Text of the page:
Lake Dora from the Lakeside Inn in Mt Dora
Lake Dora from the Lakeside Inn in Mt Dora

The Lakeside Inn

Then, as I was taking some pictures near the lake, a gentleman stopped and told us to head around the corner to the Lakeside Inn to get the “best picture in the state of Florida”. Oh my. He was so right. The Lakeside Inn is a beautiful property out of the 19th and early 20th century. It was built in the 1880s and has had distinguished guests such as Thomas Edison, Henry Ford, and President Dwight Eisenhower.

There are the main building and several smaller buildings all in the same southern motif for people to stay. The view from the main building down to the lake is spectacular. We walked the whole area then went inside to have a bloody mary and learn about the history of the Lakeside Inn.

We have decided that when the weather cools down in the fall that we’ll come back to spend a weekend in Mt. Dora. There seems to be much fun to be had there.

The Ocala National Forest

If walking around Mt. Dora doesn’t appeal to you, you may want to take a 45-minute drive north to the Ocala National Forest. We didn’t do that, so I have nothing to report. But if you want to keep the nature vibe going it seems a logical choice for a day trip.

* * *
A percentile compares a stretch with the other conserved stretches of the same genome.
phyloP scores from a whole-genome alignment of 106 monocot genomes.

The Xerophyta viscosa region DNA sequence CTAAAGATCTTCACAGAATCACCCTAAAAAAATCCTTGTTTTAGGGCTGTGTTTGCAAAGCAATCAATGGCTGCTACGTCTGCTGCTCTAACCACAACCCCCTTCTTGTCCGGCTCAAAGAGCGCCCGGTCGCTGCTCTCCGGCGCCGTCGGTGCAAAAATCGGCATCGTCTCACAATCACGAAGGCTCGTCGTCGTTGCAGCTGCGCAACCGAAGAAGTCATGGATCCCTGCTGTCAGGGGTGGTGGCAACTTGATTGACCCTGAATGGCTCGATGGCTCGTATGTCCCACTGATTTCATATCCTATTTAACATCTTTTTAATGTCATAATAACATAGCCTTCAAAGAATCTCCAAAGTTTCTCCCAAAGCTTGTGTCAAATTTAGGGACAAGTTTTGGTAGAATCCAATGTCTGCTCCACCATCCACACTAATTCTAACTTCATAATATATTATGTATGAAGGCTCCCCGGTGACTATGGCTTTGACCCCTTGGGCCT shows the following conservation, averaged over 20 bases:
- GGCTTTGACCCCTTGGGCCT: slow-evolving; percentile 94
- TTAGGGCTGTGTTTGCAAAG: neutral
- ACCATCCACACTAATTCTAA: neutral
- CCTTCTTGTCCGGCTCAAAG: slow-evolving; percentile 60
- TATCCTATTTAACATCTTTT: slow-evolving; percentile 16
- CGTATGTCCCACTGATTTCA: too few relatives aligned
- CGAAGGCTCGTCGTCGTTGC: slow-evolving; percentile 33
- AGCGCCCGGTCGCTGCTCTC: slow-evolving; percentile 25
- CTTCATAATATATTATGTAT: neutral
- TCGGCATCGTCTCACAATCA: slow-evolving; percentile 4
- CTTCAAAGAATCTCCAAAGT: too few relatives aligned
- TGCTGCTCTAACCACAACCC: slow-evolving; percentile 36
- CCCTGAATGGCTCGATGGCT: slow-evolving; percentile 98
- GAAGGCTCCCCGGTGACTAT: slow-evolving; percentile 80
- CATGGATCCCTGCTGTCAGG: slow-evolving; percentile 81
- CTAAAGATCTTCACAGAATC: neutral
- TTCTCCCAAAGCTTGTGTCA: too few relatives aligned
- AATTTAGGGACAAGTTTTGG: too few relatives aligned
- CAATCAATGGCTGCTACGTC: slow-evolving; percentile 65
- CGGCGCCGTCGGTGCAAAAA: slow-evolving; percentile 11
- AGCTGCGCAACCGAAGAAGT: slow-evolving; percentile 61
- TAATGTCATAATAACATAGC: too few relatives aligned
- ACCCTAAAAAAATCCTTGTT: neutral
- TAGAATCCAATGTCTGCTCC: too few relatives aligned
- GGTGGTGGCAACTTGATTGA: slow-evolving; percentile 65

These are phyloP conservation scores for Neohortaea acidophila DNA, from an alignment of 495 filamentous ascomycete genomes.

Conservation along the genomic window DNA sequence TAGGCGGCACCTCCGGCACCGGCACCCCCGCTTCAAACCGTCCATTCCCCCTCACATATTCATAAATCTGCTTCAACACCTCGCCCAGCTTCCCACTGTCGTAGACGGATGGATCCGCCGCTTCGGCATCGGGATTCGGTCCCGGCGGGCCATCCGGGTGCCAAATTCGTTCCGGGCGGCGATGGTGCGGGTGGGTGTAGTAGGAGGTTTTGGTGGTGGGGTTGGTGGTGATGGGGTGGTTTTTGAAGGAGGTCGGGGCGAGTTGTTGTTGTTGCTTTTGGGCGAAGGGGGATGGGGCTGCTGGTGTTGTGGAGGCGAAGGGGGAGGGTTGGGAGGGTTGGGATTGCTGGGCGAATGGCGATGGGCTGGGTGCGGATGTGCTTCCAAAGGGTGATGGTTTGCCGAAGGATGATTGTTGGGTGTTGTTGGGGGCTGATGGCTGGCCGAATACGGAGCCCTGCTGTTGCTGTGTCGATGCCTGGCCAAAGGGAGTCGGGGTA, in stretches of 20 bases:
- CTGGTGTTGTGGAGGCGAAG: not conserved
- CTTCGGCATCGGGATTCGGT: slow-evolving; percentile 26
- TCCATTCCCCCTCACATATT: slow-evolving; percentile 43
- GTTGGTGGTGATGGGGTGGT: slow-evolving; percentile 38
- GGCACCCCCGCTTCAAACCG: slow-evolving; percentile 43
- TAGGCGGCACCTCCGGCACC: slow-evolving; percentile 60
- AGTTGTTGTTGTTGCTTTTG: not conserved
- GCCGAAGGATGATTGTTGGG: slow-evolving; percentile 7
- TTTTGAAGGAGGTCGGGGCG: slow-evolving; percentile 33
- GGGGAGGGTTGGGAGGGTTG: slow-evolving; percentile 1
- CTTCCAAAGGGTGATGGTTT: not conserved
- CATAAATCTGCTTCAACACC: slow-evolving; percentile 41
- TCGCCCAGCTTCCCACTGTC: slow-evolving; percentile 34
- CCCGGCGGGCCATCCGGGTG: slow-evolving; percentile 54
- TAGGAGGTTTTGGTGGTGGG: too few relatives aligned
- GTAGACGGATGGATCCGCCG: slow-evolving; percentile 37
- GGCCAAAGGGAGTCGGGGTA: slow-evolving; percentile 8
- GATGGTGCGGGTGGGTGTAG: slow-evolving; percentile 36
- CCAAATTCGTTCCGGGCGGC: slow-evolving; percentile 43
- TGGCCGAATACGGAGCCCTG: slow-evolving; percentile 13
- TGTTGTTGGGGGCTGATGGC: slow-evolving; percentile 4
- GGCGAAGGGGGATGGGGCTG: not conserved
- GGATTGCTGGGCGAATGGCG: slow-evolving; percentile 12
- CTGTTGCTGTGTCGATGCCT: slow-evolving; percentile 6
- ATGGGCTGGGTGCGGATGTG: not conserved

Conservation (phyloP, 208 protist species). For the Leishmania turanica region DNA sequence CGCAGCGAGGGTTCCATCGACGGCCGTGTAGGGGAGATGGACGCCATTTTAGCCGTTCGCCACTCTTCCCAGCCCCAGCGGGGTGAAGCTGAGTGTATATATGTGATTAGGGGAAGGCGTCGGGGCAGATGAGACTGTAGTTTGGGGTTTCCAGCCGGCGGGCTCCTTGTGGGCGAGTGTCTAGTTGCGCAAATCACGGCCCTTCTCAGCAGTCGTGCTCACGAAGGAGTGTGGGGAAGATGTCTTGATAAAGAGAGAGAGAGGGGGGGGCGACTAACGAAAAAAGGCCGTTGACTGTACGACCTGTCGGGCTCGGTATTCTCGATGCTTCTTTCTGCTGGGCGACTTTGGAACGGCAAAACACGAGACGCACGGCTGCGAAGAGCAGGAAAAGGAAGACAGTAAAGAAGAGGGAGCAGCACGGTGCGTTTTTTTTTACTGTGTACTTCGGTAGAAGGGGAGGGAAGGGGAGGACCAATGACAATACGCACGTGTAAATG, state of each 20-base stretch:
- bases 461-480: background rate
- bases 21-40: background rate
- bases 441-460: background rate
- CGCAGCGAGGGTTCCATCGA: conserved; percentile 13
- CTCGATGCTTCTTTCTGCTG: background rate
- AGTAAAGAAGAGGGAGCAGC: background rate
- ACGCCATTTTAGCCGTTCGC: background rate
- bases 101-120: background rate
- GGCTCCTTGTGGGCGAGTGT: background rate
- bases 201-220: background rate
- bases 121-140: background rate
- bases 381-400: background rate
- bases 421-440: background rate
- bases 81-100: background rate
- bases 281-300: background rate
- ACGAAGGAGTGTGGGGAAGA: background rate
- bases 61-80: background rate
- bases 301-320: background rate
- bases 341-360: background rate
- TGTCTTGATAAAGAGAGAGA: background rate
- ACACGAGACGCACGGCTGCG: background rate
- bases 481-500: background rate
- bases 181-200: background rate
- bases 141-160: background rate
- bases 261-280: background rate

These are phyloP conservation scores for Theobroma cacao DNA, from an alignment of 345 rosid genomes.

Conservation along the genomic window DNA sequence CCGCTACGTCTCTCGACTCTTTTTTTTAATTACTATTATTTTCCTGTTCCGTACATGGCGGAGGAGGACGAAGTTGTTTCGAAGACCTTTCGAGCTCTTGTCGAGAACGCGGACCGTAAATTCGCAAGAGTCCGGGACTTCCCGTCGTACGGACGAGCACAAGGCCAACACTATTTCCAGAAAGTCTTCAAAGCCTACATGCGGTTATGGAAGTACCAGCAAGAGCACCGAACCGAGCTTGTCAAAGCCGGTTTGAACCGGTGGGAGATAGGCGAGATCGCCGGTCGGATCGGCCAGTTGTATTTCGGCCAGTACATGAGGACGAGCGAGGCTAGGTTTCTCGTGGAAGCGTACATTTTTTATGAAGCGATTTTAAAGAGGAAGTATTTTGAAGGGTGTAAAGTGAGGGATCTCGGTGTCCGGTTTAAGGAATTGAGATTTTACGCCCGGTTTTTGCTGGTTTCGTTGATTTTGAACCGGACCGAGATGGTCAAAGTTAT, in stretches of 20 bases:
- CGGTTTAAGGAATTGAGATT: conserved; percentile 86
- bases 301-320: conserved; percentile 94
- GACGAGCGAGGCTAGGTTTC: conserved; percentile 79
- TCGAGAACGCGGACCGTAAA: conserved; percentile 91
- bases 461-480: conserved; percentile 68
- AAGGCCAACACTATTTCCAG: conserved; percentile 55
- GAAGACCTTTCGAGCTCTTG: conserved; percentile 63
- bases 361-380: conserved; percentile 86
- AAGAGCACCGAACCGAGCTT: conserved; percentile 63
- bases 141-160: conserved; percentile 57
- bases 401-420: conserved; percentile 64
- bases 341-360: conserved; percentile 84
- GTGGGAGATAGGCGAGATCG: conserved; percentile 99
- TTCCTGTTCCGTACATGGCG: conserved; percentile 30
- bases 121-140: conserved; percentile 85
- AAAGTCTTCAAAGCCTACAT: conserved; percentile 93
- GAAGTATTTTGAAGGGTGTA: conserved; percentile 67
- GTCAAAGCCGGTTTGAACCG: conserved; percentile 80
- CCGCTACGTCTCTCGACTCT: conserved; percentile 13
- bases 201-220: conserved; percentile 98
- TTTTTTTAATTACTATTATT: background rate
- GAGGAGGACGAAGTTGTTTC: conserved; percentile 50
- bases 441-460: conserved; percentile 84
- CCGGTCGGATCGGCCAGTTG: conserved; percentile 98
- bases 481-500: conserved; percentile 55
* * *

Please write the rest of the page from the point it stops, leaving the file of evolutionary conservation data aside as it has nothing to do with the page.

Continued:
Nearby Stores and Facilities

On the main road (441) outside the park entrance, you will find everything you need in either Fruitland Park or further into Leesburg just 4 miles away. Gas, ice, alcohol, even a Walmart Supercenter are just a few minutes away.

Lake Griffin State Park Campground Review

All in all, Lake Griffin State Park camping gave us a great few days. It was perfect for our first adventure with our popup camper. Will we be back? Given that there are 54 Florida state parks with campgrounds we have a lot of others to explore first.

Our Preferences:

A better selection of shady campsites
More hiking and biking trails nearby
Clearer water in a river to go kayaking